Flip to Channel 19 on cable, and you’ll find local programming that was established by a 1999 franchise agreement between the City of Bayonne and Cablevision (now Altice USA). The agreement required that the cable provider produce local programming. Six years later, YouTube was founded, which was later bought by Google, and portended a radical shift in how content is created, consumed, and monetized.
Cable providers all over the country have been shuttering their public access television studios that once provided locally produced content. Bayonne is the latest with the recent announcement that the studio at 685 Broadway will close on October 1. It’s the last public access television studio in Hudson County.
Space and equipment for studio volunteers to create local content have been available for the past 25 years. Altice, a Dutch company that acquired Cablevision in 2016, will now concentrate that space at a studio in Newark.
“It’s totally inconvenient,” said Dianne Brennan, a Bayonne real estate agent who has been hosting her show, “Bayonne Today” for more than eight years. “Not only inconvenient for me, but my guests.”
Filming for the shows is already scheduled in the late afternoon and early evening at times convenient for both producers and guests who are getting home from work.
“My guests are not going to travel into Newark to go to shows there,” said Greta Martin, who hosts the show, “America, View from the Top.” “And I don’t expect them to because I don’t like the idea of me having to travel there with all the equipment that I need.”
“I’m not a quitter. This is just another turn in the road.” – Dianne Brennan
According to Adam Semanchik, who has been producing local programming at the station for 14 years, producing shows independent of the studio would take much more time and cost the unpaid volunteer content creators a lot of money.
“Each show would take an hour and a half as opposed to a half hour to make,” he said. “The turnaround time for cablevision is about two weeks before it can be put on the air, and it has to be mailed to them, and you have to schedule a time slot for the airing of said show.”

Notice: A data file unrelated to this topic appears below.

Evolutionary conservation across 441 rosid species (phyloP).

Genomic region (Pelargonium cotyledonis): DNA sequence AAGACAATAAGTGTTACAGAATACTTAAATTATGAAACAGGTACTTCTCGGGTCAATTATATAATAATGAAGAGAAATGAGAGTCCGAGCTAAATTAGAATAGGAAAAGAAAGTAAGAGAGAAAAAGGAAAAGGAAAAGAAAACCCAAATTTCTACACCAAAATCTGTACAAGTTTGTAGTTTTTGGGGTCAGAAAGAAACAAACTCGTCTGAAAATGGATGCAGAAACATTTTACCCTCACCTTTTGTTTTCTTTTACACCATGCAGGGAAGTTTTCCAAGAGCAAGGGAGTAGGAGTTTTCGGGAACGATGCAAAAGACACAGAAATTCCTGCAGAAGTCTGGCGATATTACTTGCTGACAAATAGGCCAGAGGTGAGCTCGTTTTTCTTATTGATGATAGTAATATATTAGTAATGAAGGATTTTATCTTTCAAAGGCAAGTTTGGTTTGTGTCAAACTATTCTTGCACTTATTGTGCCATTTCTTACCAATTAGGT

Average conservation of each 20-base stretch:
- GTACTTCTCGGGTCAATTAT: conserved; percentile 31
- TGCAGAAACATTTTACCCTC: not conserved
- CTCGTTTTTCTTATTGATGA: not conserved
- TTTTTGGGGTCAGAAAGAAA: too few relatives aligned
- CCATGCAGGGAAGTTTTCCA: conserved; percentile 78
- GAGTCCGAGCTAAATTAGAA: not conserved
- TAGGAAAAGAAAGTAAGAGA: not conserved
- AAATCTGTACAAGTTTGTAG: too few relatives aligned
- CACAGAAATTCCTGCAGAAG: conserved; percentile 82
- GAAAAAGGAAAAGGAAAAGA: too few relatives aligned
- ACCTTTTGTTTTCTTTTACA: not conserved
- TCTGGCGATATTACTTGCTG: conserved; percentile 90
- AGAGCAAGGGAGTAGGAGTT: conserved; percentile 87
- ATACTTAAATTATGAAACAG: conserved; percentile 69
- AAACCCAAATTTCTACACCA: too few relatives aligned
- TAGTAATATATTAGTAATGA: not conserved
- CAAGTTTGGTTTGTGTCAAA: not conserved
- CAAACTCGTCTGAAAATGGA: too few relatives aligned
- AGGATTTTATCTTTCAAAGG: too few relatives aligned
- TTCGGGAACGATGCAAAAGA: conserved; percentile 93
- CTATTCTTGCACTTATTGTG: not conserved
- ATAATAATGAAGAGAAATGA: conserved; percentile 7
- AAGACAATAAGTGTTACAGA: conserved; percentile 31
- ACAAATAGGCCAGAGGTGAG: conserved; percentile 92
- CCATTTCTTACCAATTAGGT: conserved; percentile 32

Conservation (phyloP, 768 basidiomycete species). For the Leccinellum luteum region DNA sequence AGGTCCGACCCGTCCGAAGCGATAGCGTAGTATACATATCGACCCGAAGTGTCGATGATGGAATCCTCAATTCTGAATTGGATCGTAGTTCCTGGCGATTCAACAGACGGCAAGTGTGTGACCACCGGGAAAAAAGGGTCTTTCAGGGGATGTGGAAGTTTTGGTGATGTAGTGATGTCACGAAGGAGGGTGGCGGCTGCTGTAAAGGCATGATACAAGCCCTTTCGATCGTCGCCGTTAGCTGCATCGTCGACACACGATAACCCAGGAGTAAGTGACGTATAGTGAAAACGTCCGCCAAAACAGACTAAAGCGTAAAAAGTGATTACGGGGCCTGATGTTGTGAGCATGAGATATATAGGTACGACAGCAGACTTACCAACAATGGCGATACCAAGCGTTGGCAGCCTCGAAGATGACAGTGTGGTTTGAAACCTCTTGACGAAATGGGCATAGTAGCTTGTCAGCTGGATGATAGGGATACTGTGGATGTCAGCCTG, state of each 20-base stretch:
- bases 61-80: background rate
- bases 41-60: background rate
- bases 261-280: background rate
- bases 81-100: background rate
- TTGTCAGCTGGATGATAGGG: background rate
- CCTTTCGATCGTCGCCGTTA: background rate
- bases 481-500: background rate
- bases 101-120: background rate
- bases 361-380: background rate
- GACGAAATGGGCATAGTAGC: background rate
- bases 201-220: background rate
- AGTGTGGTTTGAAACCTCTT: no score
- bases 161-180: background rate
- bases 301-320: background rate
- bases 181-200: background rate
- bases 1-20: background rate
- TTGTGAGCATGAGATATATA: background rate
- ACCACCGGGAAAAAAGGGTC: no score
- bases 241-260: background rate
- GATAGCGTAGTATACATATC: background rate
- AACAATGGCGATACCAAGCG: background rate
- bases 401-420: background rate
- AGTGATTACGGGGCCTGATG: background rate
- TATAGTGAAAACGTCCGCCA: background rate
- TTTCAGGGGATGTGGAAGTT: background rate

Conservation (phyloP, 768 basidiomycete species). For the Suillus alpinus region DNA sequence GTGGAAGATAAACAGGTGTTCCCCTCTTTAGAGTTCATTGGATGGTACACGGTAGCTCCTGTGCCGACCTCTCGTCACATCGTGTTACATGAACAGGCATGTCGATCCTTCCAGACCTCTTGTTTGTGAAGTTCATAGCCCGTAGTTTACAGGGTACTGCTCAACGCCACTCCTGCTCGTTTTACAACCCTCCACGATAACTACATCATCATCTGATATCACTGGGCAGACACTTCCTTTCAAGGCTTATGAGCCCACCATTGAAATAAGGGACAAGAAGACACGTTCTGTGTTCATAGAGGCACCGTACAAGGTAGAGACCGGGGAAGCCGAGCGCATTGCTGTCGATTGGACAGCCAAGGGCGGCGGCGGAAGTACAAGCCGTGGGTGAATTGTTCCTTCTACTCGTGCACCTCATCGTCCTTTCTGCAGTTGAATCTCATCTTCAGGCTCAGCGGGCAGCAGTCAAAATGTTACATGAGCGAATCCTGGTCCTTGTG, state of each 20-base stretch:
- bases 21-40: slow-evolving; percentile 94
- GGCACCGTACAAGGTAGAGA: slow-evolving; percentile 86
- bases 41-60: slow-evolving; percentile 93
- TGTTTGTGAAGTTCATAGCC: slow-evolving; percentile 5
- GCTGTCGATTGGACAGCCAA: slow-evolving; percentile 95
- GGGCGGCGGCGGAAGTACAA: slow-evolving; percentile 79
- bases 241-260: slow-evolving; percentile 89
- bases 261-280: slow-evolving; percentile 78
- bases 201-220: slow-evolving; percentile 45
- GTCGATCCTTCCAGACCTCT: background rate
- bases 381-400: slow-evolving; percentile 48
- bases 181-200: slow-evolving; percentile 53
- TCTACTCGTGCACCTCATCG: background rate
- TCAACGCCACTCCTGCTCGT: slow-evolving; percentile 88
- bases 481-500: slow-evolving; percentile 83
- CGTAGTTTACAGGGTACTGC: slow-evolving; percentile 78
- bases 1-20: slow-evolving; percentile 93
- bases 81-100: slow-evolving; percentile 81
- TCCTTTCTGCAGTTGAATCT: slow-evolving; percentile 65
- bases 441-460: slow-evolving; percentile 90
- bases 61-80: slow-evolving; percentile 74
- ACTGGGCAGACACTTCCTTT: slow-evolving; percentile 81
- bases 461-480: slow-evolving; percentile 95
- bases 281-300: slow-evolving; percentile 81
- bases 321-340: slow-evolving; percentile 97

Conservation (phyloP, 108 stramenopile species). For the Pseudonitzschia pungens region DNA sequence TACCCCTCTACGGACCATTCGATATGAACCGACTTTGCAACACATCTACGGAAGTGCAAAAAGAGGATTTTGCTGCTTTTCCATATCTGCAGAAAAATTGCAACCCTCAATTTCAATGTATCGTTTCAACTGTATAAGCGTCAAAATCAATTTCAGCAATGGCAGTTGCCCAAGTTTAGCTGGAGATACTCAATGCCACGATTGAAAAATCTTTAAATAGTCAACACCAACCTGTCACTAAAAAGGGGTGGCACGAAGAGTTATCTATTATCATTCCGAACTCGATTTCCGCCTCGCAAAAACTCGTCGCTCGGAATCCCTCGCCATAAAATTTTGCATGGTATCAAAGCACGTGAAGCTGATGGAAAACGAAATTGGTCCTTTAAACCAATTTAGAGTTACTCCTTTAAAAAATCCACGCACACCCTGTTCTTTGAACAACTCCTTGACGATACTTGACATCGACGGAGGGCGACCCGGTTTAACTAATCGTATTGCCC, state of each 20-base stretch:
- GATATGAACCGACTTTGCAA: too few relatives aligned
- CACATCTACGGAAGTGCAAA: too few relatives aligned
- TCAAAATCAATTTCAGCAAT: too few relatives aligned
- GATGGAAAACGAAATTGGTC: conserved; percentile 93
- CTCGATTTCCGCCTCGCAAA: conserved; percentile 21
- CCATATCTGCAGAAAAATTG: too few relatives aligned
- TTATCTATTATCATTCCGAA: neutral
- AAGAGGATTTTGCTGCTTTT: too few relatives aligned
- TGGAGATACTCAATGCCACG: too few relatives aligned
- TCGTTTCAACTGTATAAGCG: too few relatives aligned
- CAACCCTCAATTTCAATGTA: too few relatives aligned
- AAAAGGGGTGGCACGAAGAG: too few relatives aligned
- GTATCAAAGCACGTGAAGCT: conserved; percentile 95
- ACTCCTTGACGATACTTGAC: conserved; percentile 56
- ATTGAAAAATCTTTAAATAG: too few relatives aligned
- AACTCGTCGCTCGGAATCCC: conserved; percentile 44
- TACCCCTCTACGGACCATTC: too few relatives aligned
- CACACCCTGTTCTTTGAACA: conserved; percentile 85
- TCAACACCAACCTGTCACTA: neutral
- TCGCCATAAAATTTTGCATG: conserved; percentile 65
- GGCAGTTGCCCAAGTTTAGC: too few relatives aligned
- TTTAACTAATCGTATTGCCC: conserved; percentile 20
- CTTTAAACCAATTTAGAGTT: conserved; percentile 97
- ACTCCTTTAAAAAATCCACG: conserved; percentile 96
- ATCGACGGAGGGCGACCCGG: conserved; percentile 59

Semanchik said the added labor costs may be too much for some producers to handle.
There is undeniable value in noncommercial public access programming, particularly for people without internet access. It’s one of the rare places where residents’ conversations and ideas can be shared solely among fellow community members without advertising bias.
Nowadays, the internet is seen as the best place to publish independent content where most people will see it. Hosts like Dianne Brennan plan to take that route, embracing the challenge.
“This just pushed me into being more creative,” she said. “I’m not a quitter, so for me this is just another turn in the road.”
Brennan plans to get her own equipment and take her show on the road, and on the internet. The advantage of having the studio was the free use of video equipment and reduced editing time with the use of that equipment. The downside was a low-quality product and inconvenient post-production air times. Without the studio, Brennan can broadcast live on the internet and send her tapes in to be broadcast later on Channel 19.
Public meetings, such as the Bayonne Board of Education and City Council, will still broadcast on the channel, albeit with poor sound and video quality. Those meetings are viewable live only to viewers who are willing to turn on Channel 19 at those times, but younger generations are watching less and less live television. Those same public meetings are not broadcast live online by the city.
Rory Pasquariello can be reached at email@example.com.